The fourth and final tool in this series is the Age Curve plot.
Age Curves show the development of market prices relative to initial release prices as wines age.
Is a vintage an ageless benchmark or is it a duffer, over-priced at en-Primeur, waiting for a “second release”? That’s the sort of question Age Curves help us to answer.
It has been our habit to start with Lafite. And here we go again: the plot below displays the evolving price of the oldest vintage for which Liv-ex has a detailed price history (1982) compared against five other vintages that are often seen as benchmark years.
(Note on graph: +/- 2 months because the first traded price after
release can vary from one year to the next.)
Compared to the 1982 vintage, the price levels of the more recent vintages initially developed at an accelerated pace. But what goes up (too quickly), must come down! The gains were in a vulnerable spot; a downturn promptly followed. The 2009-2010 peak led on to a sharp correction. We know this already, and we saw it here and here. No surprises, but a different perspective.
We use Age Curves to assess the tension between the two main factors driving a fine wine’s price: its investment grade and the market cycle.
Investment grade is determined by i.) a wine’s release price (too high and there is no room for gain for the en-Primeur buyer) and ii.) a wine’s perceived inherent quality. Trust your favourite critic(s) or your own instincts for the latter. (Either way, keep your eyes peeled for upcoming posts on what makes good critics.)
What the curves show is that prices for the vintages up to 2003 have stabilized as the market cooled: they have reverted to positions along the 1982 curve. Reversion to a stable, common level (relative to release prices) suggests shared “investment grade” across vintages up until 2003.
So what about the more recent vintages, 2005 and 2010? Both have declined substantially from their peak, out of step with the others. 2005 has dropped more than usual and 2010 has fallen through a trap door. Both years are regarded as great vintages. What is going on?
2005 was released into what the Channel Spread suggests was a relatively quiet market. Its price then appreciated substantially during the boom, before declining to a level just above its release price. In contrast, 2010 was released into a frothy secondary market at a price substantially above the Château release. It has not been able to sustain this level, dropping quickly below its Château release. Early investors in both the secondary and en-Primeur markets have lost money on 2010.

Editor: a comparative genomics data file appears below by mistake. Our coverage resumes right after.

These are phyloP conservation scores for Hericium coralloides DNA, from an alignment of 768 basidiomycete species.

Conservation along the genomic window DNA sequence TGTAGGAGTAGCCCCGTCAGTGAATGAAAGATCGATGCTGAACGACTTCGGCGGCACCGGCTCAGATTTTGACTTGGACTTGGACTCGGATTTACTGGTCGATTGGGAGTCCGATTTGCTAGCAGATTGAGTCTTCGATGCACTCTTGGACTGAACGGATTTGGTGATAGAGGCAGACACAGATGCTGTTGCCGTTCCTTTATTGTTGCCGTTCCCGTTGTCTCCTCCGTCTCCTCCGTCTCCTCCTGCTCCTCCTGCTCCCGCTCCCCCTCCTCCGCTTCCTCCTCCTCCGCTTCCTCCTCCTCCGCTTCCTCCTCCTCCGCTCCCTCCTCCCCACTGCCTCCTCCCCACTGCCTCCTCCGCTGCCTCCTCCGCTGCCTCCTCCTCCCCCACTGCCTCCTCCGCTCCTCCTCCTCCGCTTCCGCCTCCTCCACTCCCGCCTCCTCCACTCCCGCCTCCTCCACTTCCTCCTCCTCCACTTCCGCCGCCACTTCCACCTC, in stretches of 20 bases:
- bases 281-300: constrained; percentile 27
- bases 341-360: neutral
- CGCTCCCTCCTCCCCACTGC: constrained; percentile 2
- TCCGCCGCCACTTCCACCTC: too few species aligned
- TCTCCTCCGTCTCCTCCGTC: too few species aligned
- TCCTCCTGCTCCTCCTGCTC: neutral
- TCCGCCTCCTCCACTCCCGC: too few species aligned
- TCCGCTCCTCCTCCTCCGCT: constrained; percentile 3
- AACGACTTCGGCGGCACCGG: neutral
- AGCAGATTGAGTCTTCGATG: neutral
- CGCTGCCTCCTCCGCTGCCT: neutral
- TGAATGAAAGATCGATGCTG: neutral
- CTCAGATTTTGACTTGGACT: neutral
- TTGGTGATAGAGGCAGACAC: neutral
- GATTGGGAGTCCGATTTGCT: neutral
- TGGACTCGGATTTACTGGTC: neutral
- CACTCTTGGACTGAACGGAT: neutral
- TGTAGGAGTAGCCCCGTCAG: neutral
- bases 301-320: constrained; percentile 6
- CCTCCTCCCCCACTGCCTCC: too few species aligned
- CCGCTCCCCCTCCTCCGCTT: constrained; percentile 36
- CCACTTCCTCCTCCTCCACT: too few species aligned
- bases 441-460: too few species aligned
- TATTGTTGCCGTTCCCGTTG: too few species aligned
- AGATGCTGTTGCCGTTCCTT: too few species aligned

Investors holding on to the 2005 vintage have suffered from the market downturn. From its release into the market’s cradle, it has trailed behind the development of its older siblings. Nevertheless the shape of its life trajectory does fit the general Lafite schema. If you believe in the future of Lafite, don’t worry about buying 2005 now. This is not a “broken vintage”.
There was a break in 2010, however. Early stage investors lost money from the start. Its investment grade is below par. It was released into a bubble (it looks like a technology stock floated at the height of the Dot-com boom). 2010 prices will have to fall further from their unrealistic release levels before the wine will represent value to investors.
There may be opportunity for investors who can time their investment to co-incide with the adjustment from inflated release prices. (We call the time-window for investment after the initial fall from inflated en-Primeur levels the second release.)
Compared to Lafite, the shape of the Margaux Age Curves for the vintages from 1990 are a more consistent shape (though there is a noticeable downward trend). A tentative conclusion is that Margaux release prices are better calibrated to market conditions than Lafite’s. An exception is the 2010 vintage which saw an alarming drop from release, though it has been recovering lately.
Compared to the previous two wines, Clerc Milon looks less sensitive to the market cycle, a point we also took away from our analysis of the Channel Spread. How can we explain this stability? A common-sense hypothesis is that supply is decreasing steadily as the wine is consumed, propping up prices.
Even here, however, 2010 stands out as poor performer in relative value terms, breaking the linear pattern.
My considered opinion is that the animal spirits of 2010 led to a paradigm shift in the market. Will we ever get back to pre-2010 market dynamics? It will depend on the stickiness of en-Primeur price levels!
The Conseillante Age Curves show lacklustre performance in the middle vintages: 2000, 2003 and 2005. It is tempting to conjecture that these wines are simply under-appreciated and undervalued. As we saw previously, La Conseillante has not graduated into the major league of blue chips.
Summary: Age Curves
Age Curves are a useful tool to weigh the part played by wine market cycles against the part played by wine investment grade in wine price development.
I think there is enough evidence to suggest that after the boom years of 2009-2011, release prices must adjust significantly to match bear market conditions. If they don’t, then it is unlikely we will see a new bull run in blue-chip wines and 2010 will stand out as the year when the secondary market for wines was swallowed up by the powers of the en-Primeur price setters.
Should en-Primeur develop into a transparent IPO auction system? Bordeaux might consider going “Dutch” or similar.
Suggestions for en-Primeur 2.0 may be the subject of future posts. Let us know if you have a particular interest in the state of en-Primeur. A good proportion of conversations on the current state of the Bordeaux wine market end up here.
Thanks for following this series on tools for wine market analysis. Contact us! We welcome suggestions, questions, comments.
Credits: Data from Liv-ex.
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